Fact #1: Gmail is still officially in test mode, but Google just doubled the number of invitations a tester can send at a time -- six now, instead of three.
Fact #2: Some people, including the WSJ's Tim Hanrahan and Jason Fry, are delighting that Gmail invitations don't have the same 'cool' factor, not to mention cash value, they used to because they're not as rare as they were. Another sign that Gmail is in a soft rollout, soft enough not to violate Google's quiet period before its IPO but active enough to build up a good database of names before it launches.
Fact #3: It's taking Gmail's tech staff longer to reply to complaints. Two weeks ago, an answer to a thorny problem arrived in 12 hours. Now, Gmail is taking even longer than Yahoo! to send a tech response, and it's just about as useful.
We posted a problem a MarketingSherpa reader was having using a Gmail invitation we sent her on June 21. The answer came 1 week and 4 hours later, with no reference to my specific complaint but with an apology for the delayed response and an explanation: "Gmail is experiencing rapid growth. We have been working hard to keep pace with the popularity of our service while we respond to each individual message. Thank you for your patience."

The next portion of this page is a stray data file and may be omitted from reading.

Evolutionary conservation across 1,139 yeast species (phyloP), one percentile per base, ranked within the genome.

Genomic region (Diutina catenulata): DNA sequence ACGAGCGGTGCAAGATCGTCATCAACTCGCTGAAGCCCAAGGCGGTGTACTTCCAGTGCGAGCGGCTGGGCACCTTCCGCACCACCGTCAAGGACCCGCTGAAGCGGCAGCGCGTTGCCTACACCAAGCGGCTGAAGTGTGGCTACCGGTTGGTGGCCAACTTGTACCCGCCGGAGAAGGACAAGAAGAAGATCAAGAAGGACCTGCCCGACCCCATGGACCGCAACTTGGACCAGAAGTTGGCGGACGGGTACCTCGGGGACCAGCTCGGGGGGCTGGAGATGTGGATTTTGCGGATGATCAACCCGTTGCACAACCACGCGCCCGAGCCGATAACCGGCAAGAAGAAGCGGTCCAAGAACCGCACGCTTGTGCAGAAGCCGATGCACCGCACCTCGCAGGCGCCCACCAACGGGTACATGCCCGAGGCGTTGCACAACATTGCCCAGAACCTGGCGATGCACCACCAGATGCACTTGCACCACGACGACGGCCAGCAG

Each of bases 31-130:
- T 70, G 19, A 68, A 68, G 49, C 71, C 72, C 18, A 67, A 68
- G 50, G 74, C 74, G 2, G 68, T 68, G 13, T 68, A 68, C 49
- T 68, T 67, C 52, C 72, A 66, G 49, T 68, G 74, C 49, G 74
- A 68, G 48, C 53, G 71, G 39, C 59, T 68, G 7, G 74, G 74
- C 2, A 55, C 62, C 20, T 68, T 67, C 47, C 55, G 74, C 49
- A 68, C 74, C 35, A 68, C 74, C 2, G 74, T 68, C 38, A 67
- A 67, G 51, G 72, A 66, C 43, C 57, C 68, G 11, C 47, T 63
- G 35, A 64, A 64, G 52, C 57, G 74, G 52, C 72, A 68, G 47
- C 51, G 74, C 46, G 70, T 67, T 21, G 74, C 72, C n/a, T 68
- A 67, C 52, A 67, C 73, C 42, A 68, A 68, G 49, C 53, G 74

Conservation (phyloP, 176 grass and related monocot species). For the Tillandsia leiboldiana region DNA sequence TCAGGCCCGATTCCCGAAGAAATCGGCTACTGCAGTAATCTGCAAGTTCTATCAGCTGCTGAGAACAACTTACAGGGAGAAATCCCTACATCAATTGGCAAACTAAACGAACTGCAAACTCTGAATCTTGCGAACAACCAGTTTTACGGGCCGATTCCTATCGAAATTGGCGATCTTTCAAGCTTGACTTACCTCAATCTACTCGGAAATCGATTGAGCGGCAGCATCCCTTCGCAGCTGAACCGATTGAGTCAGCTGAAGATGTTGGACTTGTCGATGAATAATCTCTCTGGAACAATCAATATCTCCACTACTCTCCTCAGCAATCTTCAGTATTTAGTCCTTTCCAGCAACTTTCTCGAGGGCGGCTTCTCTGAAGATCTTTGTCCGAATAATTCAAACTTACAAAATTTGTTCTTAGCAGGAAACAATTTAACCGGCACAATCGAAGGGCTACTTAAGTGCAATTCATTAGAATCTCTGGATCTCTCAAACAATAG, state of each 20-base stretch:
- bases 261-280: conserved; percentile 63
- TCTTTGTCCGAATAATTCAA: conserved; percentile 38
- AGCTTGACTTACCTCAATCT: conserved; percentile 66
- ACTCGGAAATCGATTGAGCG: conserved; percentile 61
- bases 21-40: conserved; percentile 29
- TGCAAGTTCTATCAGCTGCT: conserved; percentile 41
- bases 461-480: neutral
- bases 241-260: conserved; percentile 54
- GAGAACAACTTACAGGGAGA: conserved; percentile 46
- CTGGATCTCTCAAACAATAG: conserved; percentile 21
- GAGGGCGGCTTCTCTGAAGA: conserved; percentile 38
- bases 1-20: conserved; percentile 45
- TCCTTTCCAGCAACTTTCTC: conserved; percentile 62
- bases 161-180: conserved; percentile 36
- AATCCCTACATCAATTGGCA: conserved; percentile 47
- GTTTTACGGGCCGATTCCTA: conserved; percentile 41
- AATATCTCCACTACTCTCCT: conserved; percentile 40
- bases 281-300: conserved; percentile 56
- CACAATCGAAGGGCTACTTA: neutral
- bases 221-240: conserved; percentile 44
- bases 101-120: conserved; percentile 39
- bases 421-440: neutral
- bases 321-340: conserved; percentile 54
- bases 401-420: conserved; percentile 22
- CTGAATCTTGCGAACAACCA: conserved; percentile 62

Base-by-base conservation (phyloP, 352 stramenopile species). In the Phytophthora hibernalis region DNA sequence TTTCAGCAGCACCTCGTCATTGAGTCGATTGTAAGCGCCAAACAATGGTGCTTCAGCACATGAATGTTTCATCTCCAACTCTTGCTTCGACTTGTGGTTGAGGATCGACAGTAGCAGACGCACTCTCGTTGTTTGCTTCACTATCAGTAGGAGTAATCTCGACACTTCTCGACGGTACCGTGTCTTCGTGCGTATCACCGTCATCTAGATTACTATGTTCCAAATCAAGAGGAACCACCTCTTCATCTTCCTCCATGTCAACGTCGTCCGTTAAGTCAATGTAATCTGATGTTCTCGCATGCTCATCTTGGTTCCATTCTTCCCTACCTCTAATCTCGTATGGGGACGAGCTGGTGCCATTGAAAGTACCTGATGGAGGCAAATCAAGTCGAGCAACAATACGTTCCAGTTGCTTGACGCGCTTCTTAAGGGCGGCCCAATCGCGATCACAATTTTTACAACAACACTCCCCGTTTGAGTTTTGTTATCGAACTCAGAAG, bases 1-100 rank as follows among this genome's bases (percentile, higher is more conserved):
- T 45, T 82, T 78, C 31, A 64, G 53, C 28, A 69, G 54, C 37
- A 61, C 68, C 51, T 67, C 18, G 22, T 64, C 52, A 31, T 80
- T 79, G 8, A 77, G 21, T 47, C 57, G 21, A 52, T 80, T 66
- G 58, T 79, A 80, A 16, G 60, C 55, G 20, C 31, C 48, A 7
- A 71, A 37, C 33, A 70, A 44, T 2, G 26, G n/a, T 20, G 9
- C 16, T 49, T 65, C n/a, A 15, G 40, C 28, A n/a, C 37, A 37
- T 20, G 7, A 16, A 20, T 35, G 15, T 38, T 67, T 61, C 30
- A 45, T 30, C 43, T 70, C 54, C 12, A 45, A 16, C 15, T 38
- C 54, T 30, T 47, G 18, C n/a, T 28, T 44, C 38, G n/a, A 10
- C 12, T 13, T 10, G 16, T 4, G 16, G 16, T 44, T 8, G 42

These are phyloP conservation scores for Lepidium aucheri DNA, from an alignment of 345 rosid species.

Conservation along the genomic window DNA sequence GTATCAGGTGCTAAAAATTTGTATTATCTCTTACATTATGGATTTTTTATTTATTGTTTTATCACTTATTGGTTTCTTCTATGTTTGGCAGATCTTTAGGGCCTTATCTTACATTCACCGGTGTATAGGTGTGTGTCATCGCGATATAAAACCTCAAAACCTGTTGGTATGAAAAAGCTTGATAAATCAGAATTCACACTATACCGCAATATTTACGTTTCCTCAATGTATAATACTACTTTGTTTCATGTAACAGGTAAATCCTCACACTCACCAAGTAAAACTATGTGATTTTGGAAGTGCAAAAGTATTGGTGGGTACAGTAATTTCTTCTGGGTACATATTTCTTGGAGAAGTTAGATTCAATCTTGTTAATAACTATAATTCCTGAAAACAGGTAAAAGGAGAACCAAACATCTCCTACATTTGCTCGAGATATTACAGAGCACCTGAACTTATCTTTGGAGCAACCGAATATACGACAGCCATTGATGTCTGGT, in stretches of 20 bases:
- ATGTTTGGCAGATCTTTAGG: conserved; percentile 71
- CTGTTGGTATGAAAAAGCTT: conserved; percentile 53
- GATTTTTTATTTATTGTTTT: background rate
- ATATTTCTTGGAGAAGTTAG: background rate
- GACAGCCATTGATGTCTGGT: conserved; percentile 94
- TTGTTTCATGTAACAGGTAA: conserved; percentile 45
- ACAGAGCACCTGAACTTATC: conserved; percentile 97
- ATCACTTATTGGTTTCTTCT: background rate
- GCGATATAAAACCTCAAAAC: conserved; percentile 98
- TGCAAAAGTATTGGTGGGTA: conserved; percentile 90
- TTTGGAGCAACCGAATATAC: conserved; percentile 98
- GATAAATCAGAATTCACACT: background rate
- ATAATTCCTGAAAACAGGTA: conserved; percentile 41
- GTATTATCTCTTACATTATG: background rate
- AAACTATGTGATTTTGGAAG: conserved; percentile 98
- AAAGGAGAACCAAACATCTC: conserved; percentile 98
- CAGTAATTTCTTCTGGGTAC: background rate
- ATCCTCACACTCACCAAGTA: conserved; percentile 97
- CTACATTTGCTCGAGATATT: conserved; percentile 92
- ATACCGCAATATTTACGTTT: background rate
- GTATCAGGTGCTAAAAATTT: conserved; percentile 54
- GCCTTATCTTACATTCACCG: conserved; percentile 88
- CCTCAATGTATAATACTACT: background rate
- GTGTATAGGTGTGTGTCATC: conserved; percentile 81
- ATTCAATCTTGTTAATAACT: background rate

The user inbox still shows the "beta" tag along with the Gmail logo, but as far as we're concerned, Gmail's here.
Take a moment to find out exactly how many Gmail addresses are in your database now. A few weeks ago, probably none. Today, maybe a few. Tomorrow, who knows?
The views and opinions expressed in the articles of this website are strictly those of the author and do not necessarily reflect in any way the views of MarketingSherpa, its affiliates, or its employees.